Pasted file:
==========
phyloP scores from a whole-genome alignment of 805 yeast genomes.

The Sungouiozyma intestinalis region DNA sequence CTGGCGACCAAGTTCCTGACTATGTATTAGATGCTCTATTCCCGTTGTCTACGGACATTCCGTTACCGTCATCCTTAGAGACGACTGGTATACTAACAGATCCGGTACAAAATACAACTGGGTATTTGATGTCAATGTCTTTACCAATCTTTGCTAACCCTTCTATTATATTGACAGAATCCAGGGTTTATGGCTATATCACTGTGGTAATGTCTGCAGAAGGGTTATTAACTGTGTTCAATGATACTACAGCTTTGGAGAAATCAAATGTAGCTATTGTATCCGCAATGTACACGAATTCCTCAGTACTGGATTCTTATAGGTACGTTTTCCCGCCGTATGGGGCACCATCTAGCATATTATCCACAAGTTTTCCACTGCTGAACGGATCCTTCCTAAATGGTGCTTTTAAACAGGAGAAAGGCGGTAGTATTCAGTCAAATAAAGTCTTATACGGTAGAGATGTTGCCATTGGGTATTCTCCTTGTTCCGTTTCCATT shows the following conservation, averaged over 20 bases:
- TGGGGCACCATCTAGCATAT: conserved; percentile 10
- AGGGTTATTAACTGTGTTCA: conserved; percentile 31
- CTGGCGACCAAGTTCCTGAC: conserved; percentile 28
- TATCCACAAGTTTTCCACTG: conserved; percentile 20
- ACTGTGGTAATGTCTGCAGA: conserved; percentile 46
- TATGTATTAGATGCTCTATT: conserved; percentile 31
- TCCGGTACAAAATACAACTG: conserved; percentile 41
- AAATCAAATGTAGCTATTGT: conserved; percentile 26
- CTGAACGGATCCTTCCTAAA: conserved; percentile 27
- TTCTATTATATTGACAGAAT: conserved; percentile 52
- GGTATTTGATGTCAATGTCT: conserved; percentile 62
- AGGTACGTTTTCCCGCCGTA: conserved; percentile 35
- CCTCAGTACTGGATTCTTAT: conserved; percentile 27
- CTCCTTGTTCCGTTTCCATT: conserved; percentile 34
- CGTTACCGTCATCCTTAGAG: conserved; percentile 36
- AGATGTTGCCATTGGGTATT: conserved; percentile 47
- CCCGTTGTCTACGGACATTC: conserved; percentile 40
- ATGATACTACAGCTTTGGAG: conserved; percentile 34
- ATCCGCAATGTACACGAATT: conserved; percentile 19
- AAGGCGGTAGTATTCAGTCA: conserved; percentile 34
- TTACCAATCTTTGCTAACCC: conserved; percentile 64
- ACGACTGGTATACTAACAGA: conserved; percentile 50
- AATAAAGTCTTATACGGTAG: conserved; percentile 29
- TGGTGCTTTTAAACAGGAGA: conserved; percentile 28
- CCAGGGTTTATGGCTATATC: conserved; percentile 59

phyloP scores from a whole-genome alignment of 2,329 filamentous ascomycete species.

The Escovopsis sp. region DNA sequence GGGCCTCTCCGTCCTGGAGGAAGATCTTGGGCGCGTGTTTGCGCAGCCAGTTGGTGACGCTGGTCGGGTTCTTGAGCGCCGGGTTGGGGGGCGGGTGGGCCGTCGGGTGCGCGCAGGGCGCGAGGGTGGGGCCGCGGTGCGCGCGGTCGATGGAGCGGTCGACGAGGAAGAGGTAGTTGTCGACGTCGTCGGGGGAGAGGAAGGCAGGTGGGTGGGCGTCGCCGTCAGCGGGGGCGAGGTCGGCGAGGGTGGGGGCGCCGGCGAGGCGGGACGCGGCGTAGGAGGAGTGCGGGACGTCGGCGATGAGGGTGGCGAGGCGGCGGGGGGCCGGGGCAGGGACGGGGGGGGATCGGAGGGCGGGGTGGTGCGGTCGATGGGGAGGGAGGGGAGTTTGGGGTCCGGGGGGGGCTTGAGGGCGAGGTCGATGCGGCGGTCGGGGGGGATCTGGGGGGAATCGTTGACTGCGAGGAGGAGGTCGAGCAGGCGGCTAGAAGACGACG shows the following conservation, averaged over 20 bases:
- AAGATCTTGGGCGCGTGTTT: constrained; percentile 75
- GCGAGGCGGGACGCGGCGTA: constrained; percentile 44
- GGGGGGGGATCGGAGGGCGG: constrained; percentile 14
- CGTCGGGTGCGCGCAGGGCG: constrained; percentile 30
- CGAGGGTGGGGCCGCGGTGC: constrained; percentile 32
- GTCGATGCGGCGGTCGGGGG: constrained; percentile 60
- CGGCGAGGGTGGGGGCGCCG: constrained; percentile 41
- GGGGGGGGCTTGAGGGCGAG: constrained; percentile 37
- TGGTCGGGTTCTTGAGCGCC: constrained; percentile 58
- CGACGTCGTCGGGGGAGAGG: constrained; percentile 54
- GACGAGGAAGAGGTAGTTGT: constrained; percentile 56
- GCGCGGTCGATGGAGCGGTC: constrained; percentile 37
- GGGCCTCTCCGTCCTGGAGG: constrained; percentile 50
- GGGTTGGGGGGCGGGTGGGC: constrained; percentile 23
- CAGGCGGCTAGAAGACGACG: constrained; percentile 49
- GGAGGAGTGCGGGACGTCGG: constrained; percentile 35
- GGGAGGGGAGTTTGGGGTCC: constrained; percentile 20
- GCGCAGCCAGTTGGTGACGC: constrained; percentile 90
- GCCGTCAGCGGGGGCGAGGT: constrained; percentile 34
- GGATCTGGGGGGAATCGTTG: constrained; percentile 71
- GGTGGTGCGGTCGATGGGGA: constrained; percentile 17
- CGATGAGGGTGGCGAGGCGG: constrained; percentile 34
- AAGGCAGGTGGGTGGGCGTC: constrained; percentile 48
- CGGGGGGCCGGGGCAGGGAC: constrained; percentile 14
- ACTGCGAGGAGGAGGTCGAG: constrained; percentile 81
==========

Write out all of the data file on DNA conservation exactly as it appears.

phyloP scores from a whole-genome alignment of 805 yeast genomes.

The Sungouiozyma intestinalis region DNA sequence CTGGCGACCAAGTTCCTGACTATGTATTAGATGCTCTATTCCCGTTGTCTACGGACATTCCGTTACCGTCATCCTTAGAGACGACTGGTATACTAACAGATCCGGTACAAAATACAACTGGGTATTTGATGTCAATGTCTTTACCAATCTTTGCTAACCCTTCTATTATATTGACAGAATCCAGGGTTTATGGCTATATCACTGTGGTAATGTCTGCAGAAGGGTTATTAACTGTGTTCAATGATACTACAGCTTTGGAGAAATCAAATGTAGCTATTGTATCCGCAATGTACACGAATTCCTCAGTACTGGATTCTTATAGGTACGTTTTCCCGCCGTATGGGGCACCATCTAGCATATTATCCACAAGTTTTCCACTGCTGAACGGATCCTTCCTAAATGGTGCTTTTAAACAGGAGAAAGGCGGTAGTATTCAGTCAAATAAAGTCTTATACGGTAGAGATGTTGCCATTGGGTATTCTCCTTGTTCCGTTTCCATT shows the following conservation, averaged over 20 bases:
- TGGGGCACCATCTAGCATAT: conserved; percentile 10
- AGGGTTATTAACTGTGTTCA: conserved; percentile 31
- CTGGCGACCAAGTTCCTGAC: conserved; percentile 28
- TATCCACAAGTTTTCCACTG: conserved; percentile 20
- ACTGTGGTAATGTCTGCAGA: conserved; percentile 46
- TATGTATTAGATGCTCTATT: conserved; percentile 31
- TCCGGTACAAAATACAACTG: conserved; percentile 41
- AAATCAAATGTAGCTATTGT: conserved; percentile 26
- CTGAACGGATCCTTCCTAAA: conserved; percentile 27
- TTCTATTATATTGACAGAAT: conserved; percentile 52
- GGTATTTGATGTCAATGTCT: conserved; percentile 62
- AGGTACGTTTTCCCGCCGTA: conserved; percentile 35
- CCTCAGTACTGGATTCTTAT: conserved; percentile 27
- CTCCTTGTTCCGTTTCCATT: conserved; percentile 34
- CGTTACCGTCATCCTTAGAG: conserved; percentile 36
- AGATGTTGCCATTGGGTATT: conserved; percentile 47
- CCCGTTGTCTACGGACATTC: conserved; percentile 40
- ATGATACTACAGCTTTGGAG: conserved; percentile 34
- ATCCGCAATGTACACGAATT: conserved; percentile 19
- AAGGCGGTAGTATTCAGTCA: conserved; percentile 34
- TTACCAATCTTTGCTAACCC: conserved; percentile 64
- ACGACTGGTATACTAACAGA: conserved; percentile 50
- AATAAAGTCTTATACGGTAG: conserved; percentile 29
- TGGTGCTTTTAAACAGGAGA: conserved; percentile 28
- CCAGGGTTTATGGCTATATC: conserved; percentile 59

phyloP scores from a whole-genome alignment of 2,329 filamentous ascomycete species.

The Escovopsis sp. region DNA sequence GGGCCTCTCCGTCCTGGAGGAAGATCTTGGGCGCGTGTTTGCGCAGCCAGTTGGTGACGCTGGTCGGGTTCTTGAGCGCCGGGTTGGGGGGCGGGTGGGCCGTCGGGTGCGCGCAGGGCGCGAGGGTGGGGCCGCGGTGCGCGCGGTCGATGGAGCGGTCGACGAGGAAGAGGTAGTTGTCGACGTCGTCGGGGGAGAGGAAGGCAGGTGGGTGGGCGTCGCCGTCAGCGGGGGCGAGGTCGGCGAGGGTGGGGGCGCCGGCGAGGCGGGACGCGGCGTAGGAGGAGTGCGGGACGTCGGCGATGAGGGTGGCGAGGCGGCGGGGGGCCGGGGCAGGGACGGGGGGGGATCGGAGGGCGGGGTGGTGCGGTCGATGGGGAGGGAGGGGAGTTTGGGGTCCGGGGGGGGCTTGAGGGCGAGGTCGATGCGGCGGTCGGGGGGGATCTGGGGGGAATCGTTGACTGCGAGGAGGAGGTCGAGCAGGCGGCTAGAAGACGACG shows the following conservation, averaged over 20 bases:
- AAGATCTTGGGCGCGTGTTT: constrained; percentile 75
- GCGAGGCGGGACGCGGCGTA: constrained; percentile 44
- GGGGGGGGATCGGAGGGCGG: constrained; percentile 14
- CGTCGGGTGCGCGCAGGGCG: constrained; percentile 30
- CGAGGGTGGGGCCGCGGTGC: constrained; percentile 32
- GTCGATGCGGCGGTCGGGGG: constrained; percentile 60
- CGGCGAGGGTGGGGGCGCCG: constrained; percentile 41
- GGGGGGGGCTTGAGGGCGAG: constrained; percentile 37
- TGGTCGGGTTCTTGAGCGCC: constrained; percentile 58
- CGACGTCGTCGGGGGAGAGG: constrained; percentile 54
- GACGAGGAAGAGGTAGTTGT: constrained; percentile 56
- GCGCGGTCGATGGAGCGGTC: constrained; percentile 37
- GGGCCTCTCCGTCCTGGAGG: constrained; percentile 50
- GGGTTGGGGGGCGGGTGGGC: constrained; percentile 23
- CAGGCGGCTAGAAGACGACG: constrained; percentile 49
- GGAGGAGTGCGGGACGTCGG: constrained; percentile 35
- GGGAGGGGAGTTTGGGGTCC: constrained; percentile 20
- GCGCAGCCAGTTGGTGACGC: constrained; percentile 90
- GCCGTCAGCGGGGGCGAGGT: constrained; percentile 34
- GGATCTGGGGGGAATCGTTG: constrained; percentile 71
- GGTGGTGCGGTCGATGGGGA: constrained; percentile 17
- CGATGAGGGTGGCGAGGCGG: constrained; percentile 34
- AAGGCAGGTGGGTGGGCGTC: constrained; percentile 48
- CGGGGGGCCGGGGCAGGGAC: constrained; percentile 14
- ACTGCGAGGAGGAGGTCGAG: constrained; percentile 81